Base numbers shown in the tables and charts represent weighted populations and reflect numbers of leavers who answered particular questions in the survey, hence these may differ between charts and tables. Base numbers have been rounded to the nearest multiple of 5.
Percentages have been calculated on weighted data, but have been suppressed (and shown as ‘..’ in tabulations) if the unweighted underlying population is between 0 and 52 inclusive. Percentages in charts and tables are rounded to one decimal place, therefore percentages may not sum to exactly 100%.
UK and EU domicile leavers
Chart 1 below illustrates the trends in the main activities of leavers 3.5 years after leaving HE for the past three Longitudinal Surveys (sourced from Table 1). The percentage of leavers working (either Full-time paid work including self employed, part-time paid work, voluntary work or unpaid work) at the survey date has decreased slightly to 80.8% for 2006/07 from 82.8% for 2004/05 leavers. The 2006/07 percentage is similar to that observed for 2002/03 leavers of 80.5%. The proportion of leavers assumed to be unemployed has gradually increased as has the percentage of leavers engaged in further study only. A new activity ‘Creating a portfolio’ was added to the questionnaire for 2006/07 which 0.4% of leavers indicated was their main activity. In all charts leavers ‘Creating a portfolio’ are grouped in ‘All other’ with leavers ‘Not available for employment’ and ‘Other’.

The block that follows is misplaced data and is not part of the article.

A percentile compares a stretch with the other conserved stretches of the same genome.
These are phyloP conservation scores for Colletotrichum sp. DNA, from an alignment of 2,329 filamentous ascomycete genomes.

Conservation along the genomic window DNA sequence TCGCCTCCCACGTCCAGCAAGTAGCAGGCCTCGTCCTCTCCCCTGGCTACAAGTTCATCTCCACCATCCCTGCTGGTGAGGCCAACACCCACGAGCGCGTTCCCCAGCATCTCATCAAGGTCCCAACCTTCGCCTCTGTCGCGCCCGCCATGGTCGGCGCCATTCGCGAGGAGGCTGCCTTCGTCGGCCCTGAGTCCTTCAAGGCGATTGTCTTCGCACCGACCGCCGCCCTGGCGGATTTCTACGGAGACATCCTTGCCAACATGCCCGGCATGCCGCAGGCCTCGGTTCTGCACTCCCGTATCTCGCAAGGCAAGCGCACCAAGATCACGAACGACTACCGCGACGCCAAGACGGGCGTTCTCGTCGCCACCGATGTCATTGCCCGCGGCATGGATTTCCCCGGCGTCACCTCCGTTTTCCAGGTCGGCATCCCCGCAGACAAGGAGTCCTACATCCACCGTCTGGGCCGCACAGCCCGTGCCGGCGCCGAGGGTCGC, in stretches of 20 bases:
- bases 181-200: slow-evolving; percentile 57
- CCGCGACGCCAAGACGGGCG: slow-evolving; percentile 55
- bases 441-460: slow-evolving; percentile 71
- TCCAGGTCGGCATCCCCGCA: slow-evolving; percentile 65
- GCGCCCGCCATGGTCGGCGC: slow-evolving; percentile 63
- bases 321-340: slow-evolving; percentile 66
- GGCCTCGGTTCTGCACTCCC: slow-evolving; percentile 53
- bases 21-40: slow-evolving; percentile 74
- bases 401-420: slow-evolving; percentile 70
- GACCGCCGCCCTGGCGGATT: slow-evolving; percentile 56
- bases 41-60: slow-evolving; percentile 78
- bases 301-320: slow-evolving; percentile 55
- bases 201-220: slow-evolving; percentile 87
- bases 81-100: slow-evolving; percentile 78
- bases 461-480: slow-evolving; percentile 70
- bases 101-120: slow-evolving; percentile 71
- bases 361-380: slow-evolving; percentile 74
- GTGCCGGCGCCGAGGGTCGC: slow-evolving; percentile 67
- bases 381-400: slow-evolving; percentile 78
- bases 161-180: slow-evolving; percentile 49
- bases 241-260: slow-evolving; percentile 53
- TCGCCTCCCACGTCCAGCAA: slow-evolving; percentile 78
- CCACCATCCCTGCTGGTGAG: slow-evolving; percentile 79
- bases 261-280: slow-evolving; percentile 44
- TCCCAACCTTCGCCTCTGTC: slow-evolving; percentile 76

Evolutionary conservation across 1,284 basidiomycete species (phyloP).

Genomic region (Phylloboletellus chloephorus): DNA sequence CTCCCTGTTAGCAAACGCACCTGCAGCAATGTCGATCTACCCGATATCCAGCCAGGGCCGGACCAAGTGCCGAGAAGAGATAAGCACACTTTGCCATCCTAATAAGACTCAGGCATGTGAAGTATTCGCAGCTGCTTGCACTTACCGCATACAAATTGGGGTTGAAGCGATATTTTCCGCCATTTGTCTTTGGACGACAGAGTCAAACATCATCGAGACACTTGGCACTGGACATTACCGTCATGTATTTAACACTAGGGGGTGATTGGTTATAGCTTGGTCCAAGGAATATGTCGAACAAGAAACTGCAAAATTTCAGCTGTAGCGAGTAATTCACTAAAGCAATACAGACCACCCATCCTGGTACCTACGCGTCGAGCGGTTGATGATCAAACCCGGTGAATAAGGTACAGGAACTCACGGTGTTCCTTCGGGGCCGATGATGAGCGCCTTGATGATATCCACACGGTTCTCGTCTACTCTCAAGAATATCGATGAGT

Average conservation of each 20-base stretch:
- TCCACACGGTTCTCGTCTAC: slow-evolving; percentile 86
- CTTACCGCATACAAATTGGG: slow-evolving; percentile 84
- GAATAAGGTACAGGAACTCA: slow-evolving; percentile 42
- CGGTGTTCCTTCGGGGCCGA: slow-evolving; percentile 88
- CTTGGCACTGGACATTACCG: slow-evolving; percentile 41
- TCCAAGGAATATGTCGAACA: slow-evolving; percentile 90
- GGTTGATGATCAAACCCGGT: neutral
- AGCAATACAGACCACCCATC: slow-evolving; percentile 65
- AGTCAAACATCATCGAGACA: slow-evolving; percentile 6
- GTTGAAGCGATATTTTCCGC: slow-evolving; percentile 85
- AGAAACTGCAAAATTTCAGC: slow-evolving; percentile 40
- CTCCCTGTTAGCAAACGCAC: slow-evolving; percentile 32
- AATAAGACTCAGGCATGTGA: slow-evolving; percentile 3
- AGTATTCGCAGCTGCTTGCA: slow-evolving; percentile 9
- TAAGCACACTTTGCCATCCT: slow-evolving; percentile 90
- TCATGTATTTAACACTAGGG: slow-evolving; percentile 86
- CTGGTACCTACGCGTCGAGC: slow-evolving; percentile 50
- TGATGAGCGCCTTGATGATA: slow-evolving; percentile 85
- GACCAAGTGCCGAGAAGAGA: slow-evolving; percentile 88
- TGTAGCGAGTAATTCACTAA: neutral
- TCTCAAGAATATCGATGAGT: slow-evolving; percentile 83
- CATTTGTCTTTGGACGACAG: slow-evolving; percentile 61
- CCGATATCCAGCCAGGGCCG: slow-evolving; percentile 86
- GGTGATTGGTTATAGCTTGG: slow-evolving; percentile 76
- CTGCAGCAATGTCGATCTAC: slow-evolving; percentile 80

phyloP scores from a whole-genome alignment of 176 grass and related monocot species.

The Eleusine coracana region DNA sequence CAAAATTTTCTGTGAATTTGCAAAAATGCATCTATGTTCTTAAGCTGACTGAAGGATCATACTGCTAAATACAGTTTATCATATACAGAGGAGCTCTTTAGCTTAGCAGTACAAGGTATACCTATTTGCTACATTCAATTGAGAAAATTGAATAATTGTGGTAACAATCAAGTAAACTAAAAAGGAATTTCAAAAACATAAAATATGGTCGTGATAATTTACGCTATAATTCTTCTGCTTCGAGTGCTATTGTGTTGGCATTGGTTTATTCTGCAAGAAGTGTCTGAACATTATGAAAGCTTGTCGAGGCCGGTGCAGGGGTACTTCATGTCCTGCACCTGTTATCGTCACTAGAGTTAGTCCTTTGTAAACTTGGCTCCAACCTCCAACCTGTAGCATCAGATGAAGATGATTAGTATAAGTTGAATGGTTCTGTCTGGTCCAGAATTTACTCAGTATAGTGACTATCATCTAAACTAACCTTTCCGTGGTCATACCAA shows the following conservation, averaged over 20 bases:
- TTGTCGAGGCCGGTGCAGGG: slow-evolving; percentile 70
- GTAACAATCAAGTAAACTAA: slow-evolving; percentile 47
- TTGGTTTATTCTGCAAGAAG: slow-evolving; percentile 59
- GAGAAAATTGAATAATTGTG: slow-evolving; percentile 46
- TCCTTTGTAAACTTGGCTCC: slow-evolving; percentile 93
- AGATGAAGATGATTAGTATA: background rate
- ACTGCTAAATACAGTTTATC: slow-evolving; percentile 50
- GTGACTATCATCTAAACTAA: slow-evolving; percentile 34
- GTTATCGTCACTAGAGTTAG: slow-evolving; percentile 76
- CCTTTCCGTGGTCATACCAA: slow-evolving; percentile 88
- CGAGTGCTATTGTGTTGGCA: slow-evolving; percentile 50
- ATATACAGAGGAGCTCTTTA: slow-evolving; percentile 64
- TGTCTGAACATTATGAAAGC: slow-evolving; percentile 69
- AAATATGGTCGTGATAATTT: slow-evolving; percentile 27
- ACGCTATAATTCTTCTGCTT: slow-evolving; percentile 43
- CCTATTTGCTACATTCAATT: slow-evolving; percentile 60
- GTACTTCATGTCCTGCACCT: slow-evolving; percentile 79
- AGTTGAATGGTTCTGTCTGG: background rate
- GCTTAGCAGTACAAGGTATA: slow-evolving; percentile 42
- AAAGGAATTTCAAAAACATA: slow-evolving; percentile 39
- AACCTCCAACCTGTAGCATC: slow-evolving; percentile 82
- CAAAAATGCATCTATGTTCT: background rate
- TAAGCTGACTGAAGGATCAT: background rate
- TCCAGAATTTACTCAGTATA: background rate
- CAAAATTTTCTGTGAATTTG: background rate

Charts 2a and 2b (sourced from Table 1) provide a more complete split of leavers’ main activity and compare the responses of UK domiciled and other EU domiciled leavers. UK domiciled leavers were more likely to be employed part-time (8.2% of UK leavers compared to 4.4% of EU leavers) but less likely to be engaged in further study only (6.5% of UK leavers compared to 11.3% of EU leavers). Table 1 provides a more detailed breakdown of activities by level of qualification obtained in 2006/07.